The respondent in specific answer to the application stated in his affidavit reply, that the applicant’s complaint was resolved as follows;
- That Ms Mutabarura Monica was declared elected unopposed at Parish/ Ward and Sub-county/Municipal Division level;
- That the Applicant’s complaint was lodged with the respondent on 8th August, 2018 after Ms Mutabarura Monica was declared unopposed at the said respective levels.
- That according to Article 61(f) of the Constitution, Section 15 of the Electoral Commission Act, Cap 140 and Section 6B of the National Council’s Women’s Act Cap 318, the respondent is empowered to hear and determine election complaints before and during polling. After the results have been declared, any complaint pertaining to the process that led the outcome of an electoral process is outside the jurisdiction of the Respondent; and
- That it is only the courts of law that can inquire into any anomaly in the said electoral process and determine any dispute therefrom.
The respondent under MIN.CM.15/2019 resolved that it is not vested with authority to determine the applicant’s complaint challenging the nomination of Mutabarura Monica as a Member of Parish/Ward Women’s council and Committee since the elections had been concluded with Ms Mutabarura Monica declared elected unopposed.
At the hearing of this application the parties were advised to file written submissions which I have had the occasion of reading and consider in the determination of this application.
When the matter came up for hearing on 18th February 2019, the applicant’s counsel was absent but the applicant was in court. The court noted as follows;
“This application was filed in order to force the respondent to take a decision.
The said decision was made on 22nd January-2019 after the applicant had filed an application for contempt and to-date the said decision has not been availed to the applicant.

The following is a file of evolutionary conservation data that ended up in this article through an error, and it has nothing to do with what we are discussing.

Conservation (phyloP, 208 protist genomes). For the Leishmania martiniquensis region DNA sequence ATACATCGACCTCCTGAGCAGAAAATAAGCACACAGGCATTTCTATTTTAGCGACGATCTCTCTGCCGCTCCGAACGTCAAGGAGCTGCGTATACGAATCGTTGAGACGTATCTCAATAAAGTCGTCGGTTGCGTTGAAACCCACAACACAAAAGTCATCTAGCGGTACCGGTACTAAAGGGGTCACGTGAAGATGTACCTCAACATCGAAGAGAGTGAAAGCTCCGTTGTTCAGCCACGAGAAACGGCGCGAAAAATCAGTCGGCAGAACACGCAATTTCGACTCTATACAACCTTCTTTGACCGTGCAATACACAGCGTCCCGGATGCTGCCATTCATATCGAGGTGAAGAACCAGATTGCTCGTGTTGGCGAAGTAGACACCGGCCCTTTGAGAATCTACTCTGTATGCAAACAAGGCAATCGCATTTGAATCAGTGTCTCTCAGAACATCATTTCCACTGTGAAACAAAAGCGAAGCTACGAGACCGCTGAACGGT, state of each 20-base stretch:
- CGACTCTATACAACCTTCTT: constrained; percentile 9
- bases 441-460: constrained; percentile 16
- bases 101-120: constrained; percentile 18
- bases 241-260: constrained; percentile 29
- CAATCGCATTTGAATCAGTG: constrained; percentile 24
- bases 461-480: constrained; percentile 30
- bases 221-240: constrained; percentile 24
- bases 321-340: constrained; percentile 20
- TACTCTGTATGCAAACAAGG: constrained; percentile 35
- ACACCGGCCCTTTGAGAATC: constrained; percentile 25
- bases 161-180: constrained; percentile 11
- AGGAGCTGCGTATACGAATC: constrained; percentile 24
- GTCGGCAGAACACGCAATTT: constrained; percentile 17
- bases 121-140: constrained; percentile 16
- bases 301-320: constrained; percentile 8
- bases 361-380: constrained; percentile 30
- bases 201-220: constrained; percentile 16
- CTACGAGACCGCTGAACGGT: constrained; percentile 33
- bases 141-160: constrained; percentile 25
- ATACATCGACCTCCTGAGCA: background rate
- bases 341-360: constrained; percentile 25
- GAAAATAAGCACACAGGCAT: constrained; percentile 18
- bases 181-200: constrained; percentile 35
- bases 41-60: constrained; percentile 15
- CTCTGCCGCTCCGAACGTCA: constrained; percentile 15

I hereby order that the said decision must be served on the applicant within 7 days from today and failure of which the contempt proceedings shall commence.
I so order.
It would appear the applicant’s counsel in accordance with the said order received the decision of the applicant and accordingly filed an affidavit in rejoinder.
At that stage the issue of contempt ceased since the respondent had earlier been ordered to give a decision without any timelines. It only becomes contempt depending on the circumstances of the case. The court would not consider it contemptuous of the respondent since the order to deliver a decision was not capped with any specific time period within which it was to be delivered.
The rest of the arguments by applicant’s counsel are issues for determining the merits of the decision which can only be considered by way of an appeal against the decision of the respondent. The said issues cannot be considered in an application for contempt which is being considered by this court.
The Court could not order the respondent to take a decision in any particular manner, which would amount to usurping the statutory mandate of the Electoral commission.
Black’s Law Dictionary (Ninth Edition) defines contempt of court as:
“Conduct that defies the authority or dignity of a court. Because such conduct interferes with the administration of justice, it is punishable usually by fine or imprisonment.”